We hold professionals such as accountants, architects, solicitors and doctors to a high standard of service for good reason. Negligence in any one of these professions can result in serious harm to clients or patients, whether the harm is financial or physical. When professional negligence results in loss to you, then you may pursue compensation from the party responsible for the loss.
Misdiagnosis and delayed diagnosis of cancer are unfortunately common, and patients who are not accurately and promptly diagnosed may suffer devastating consequences. Whole families can be turned upside down when a doctor fails to diagnose a potentially terminal illness.
When patients are harmed by the criminal actions of a doctor, nurse or surgeon, questions may quickly arise as to how the medical professional was allowed to carry out the injurious acts. Injured parties deserve answers from the NHS when its doctors, whether by negligence or crime, cause harm to patients, and to get those answers, it may be necessary to pursue civil claims against the NHS trust responsible for the safety of patients.
The NHS classes some hospital errors as serious incidents. These include medication errors, equipment failure, pressure sores, infections, trips, slips and falls. NHS rules call for a full investigation of serious incidents.
Because we as patients trust them with our lives, we should be able rest assured that hospital theatre staff are dedicated to protecting our health and are properly educated and trained to operate medical equipment. Unfortunately, however, preventable failings do occur because of inadequate training, and patients consequently suffer injuries that could last a lifetime.
More than seven years ago, a 39-year-old father suffering from severe breathing difficulties sought medical treatment at a hospital in Harrogate. It was discovered that the breathing difficulties were due to epiglottitis, a rare throat disorder.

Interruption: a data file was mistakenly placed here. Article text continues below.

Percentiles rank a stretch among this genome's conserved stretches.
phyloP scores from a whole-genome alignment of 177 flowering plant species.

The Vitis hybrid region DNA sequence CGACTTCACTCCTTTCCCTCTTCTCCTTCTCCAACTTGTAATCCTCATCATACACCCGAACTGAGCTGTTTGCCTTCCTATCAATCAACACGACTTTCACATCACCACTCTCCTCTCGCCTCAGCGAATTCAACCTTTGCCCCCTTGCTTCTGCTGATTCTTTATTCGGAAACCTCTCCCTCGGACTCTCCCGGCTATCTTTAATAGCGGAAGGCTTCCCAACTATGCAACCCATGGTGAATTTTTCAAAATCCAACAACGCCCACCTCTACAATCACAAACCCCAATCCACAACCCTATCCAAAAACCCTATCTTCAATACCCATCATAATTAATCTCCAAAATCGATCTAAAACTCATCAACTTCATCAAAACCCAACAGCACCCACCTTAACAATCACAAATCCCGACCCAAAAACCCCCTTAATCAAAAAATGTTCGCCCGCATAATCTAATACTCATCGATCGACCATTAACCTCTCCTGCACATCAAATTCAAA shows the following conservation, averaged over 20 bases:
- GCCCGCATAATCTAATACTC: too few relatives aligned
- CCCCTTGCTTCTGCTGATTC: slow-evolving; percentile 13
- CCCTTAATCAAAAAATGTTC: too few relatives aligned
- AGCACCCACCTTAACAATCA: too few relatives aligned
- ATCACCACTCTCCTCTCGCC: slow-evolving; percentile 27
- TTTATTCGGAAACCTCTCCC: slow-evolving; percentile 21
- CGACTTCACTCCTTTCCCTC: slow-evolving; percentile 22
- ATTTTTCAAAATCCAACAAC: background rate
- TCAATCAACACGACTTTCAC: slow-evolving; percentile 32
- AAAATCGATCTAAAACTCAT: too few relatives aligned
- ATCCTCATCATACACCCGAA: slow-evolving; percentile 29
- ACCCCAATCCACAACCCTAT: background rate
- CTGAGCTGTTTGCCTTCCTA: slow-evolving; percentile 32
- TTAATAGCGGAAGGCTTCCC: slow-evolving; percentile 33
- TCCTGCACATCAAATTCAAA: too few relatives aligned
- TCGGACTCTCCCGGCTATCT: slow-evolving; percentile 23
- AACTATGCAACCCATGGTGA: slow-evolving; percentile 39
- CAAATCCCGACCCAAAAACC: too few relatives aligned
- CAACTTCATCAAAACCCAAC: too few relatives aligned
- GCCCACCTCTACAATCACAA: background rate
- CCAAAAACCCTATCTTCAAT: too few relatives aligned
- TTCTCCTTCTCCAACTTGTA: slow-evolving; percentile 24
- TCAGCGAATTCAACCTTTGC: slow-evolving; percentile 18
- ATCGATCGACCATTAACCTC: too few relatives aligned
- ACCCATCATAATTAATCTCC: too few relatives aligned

Disturbing reports continue to emerge around an NHS hospital in Essex. It has been alleged that Colchester General Hospital tampered with cancer data, and the Care Quality Commission has begun investigating allegations that the hospital tampered with waiting-time data to meet target figures.
With fewer hospital beds and lower budgets, a disturbing medical trend has emerged in the NHS: sending patients home from hospital before it is safe to do so. In fact, Dame Julie Mellor, the Parliamentary and Health Service Ombudsman, said her organization is "increasingly concerned about patients being discharged unsafely from hospital." She added that keeping costs low appeared to have been a motivation to discharge some patients early.
At the inquest into the little girl's death, the assistant coroner for Warwickshire said that doctors "missed opportunities to diagnose and treat" the child but that "it has not been possible to conclude the causative impact of each missed opportunity."
Public debate has erupted around the increased number of contracts the National Health Service has awarded to private care providers in recent years. Along these lines, we discussed the clinical negligence claims related to 31 botched eye surgeries carried out by a private care provider in Somerset.